Part C of Question 2 in the 1123 paper requires students to discuss two impressions the writer aims to convey in a particular sentence. The 0500 paper asks students to explain how a writer suggests characters and feelings of two specific characters in the text.

However, when it comes to 2D in both papers, any difference seems merely a shift in emphasis. The 1123 paper spreads the Writer’s Effect assessment throughout the entire question, while the 0500 paper compartmentalizes this aspect into a single section.

In essence, the entirety of Question 2 in the 1123 paper is dedicated to the writer’s effect, while in the 0500 paper, this is primarily tested in part D of Question 2.

Question 3

Question 3 of the IGCSE First Language English (1123 and 0500) papers requires students to utilize their reading comprehension skills to understand the text and craft a coherent response.

Looking at Question 3A, students are asked to write a summary of no more than 150 words. This differs from the summary in the 0500 paper, where students are asked for a 120-word summary in Question 1F.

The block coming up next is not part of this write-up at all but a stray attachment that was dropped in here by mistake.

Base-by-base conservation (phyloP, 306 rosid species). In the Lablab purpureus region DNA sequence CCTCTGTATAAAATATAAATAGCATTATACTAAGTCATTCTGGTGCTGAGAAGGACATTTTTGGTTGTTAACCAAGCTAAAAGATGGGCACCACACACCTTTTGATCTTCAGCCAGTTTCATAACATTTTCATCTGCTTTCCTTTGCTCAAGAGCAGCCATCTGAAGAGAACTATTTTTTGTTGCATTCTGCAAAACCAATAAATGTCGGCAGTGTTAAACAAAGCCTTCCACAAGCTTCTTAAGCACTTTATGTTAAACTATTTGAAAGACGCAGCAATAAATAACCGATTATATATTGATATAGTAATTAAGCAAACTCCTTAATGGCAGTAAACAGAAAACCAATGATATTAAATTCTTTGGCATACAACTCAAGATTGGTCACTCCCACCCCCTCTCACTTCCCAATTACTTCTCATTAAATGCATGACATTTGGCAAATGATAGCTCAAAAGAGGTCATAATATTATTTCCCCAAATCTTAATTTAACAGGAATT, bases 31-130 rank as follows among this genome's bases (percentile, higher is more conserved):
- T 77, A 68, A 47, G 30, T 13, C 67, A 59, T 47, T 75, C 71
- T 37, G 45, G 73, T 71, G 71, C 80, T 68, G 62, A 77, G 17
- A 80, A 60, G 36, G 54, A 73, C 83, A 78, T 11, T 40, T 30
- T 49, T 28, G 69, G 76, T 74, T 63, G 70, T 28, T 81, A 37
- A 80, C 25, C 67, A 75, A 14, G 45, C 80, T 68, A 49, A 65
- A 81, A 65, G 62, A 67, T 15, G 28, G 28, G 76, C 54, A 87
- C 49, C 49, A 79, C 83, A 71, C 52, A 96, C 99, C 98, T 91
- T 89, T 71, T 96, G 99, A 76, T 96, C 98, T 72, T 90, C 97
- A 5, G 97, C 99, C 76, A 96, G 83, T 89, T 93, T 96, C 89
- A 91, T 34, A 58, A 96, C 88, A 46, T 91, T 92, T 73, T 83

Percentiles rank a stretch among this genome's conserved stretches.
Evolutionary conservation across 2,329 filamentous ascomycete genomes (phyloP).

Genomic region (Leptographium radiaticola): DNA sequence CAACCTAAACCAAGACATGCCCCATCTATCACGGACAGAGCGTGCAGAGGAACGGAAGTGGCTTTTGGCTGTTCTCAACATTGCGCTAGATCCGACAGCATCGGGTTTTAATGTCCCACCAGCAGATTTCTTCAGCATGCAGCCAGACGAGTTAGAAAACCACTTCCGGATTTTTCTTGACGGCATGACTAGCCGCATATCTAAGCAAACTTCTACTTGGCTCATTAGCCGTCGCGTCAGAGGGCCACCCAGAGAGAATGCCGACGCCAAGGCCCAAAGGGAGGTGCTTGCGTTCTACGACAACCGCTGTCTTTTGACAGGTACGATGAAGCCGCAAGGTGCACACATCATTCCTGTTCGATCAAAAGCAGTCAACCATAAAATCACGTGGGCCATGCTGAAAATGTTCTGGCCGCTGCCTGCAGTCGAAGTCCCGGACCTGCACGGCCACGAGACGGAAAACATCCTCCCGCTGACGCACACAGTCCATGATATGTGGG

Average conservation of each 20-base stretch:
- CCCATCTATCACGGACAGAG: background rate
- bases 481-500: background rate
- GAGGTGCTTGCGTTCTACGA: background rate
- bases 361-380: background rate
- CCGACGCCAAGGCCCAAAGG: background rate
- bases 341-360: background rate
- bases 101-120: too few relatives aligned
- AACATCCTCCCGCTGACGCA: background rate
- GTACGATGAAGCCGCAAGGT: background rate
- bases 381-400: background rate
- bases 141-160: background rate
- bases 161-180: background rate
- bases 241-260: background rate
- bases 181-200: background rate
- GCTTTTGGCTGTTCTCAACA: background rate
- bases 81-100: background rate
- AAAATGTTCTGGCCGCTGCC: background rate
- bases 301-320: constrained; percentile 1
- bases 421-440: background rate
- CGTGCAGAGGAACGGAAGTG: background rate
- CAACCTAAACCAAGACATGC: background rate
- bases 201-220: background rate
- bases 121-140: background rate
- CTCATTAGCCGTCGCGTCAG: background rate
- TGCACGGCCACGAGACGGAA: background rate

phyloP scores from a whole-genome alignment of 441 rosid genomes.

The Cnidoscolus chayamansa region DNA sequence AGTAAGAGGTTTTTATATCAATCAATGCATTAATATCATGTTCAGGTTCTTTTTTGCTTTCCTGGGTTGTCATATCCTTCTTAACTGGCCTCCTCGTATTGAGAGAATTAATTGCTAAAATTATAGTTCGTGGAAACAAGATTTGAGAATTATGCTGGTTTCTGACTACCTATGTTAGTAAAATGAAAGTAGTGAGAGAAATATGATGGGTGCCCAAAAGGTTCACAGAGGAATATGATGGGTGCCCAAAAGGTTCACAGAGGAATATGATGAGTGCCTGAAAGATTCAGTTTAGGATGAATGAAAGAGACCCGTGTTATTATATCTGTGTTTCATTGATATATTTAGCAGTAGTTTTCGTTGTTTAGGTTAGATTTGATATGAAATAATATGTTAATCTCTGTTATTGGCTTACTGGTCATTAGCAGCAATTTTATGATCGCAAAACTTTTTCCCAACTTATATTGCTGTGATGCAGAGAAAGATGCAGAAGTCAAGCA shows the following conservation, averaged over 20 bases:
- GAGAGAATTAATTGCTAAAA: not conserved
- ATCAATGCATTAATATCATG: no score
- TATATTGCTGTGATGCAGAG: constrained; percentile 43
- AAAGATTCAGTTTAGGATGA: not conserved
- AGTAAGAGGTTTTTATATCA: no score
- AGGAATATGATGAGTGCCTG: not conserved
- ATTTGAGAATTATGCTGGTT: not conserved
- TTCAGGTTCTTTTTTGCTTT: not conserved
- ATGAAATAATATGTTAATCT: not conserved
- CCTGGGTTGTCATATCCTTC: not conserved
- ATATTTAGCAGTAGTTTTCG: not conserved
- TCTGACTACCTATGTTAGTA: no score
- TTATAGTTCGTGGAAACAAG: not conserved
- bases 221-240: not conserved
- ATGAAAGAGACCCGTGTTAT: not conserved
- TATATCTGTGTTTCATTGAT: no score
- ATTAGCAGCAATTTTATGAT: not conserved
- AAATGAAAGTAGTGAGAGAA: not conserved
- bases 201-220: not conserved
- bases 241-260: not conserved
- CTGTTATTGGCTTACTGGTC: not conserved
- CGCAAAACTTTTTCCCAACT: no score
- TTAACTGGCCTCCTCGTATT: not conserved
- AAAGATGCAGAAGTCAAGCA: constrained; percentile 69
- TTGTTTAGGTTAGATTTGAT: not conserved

While the tasks are similar—requiring students to synthesize points to fit within the word count—there seems to be a greater focus on comprehension and in-depth understanding in the 1123 paper, consistent with its emphasis on an extended response to reading.

Additionally, the 1123 paper includes a component, 3B, where students respond from a character’s viewpoint.

Question 3 in the 0500 paper demands a greater degree of this skill. As evident in the requirement to write a letter from Hua’s perspective about her new business venture—an exercise that not only demands reading comprehension, but also necessitates an appreciation of the broader context of the text over an extended period.

On the other hand, here’s paper 2!

Paper 2

Let’s discuss the differences and similarities of these two papers.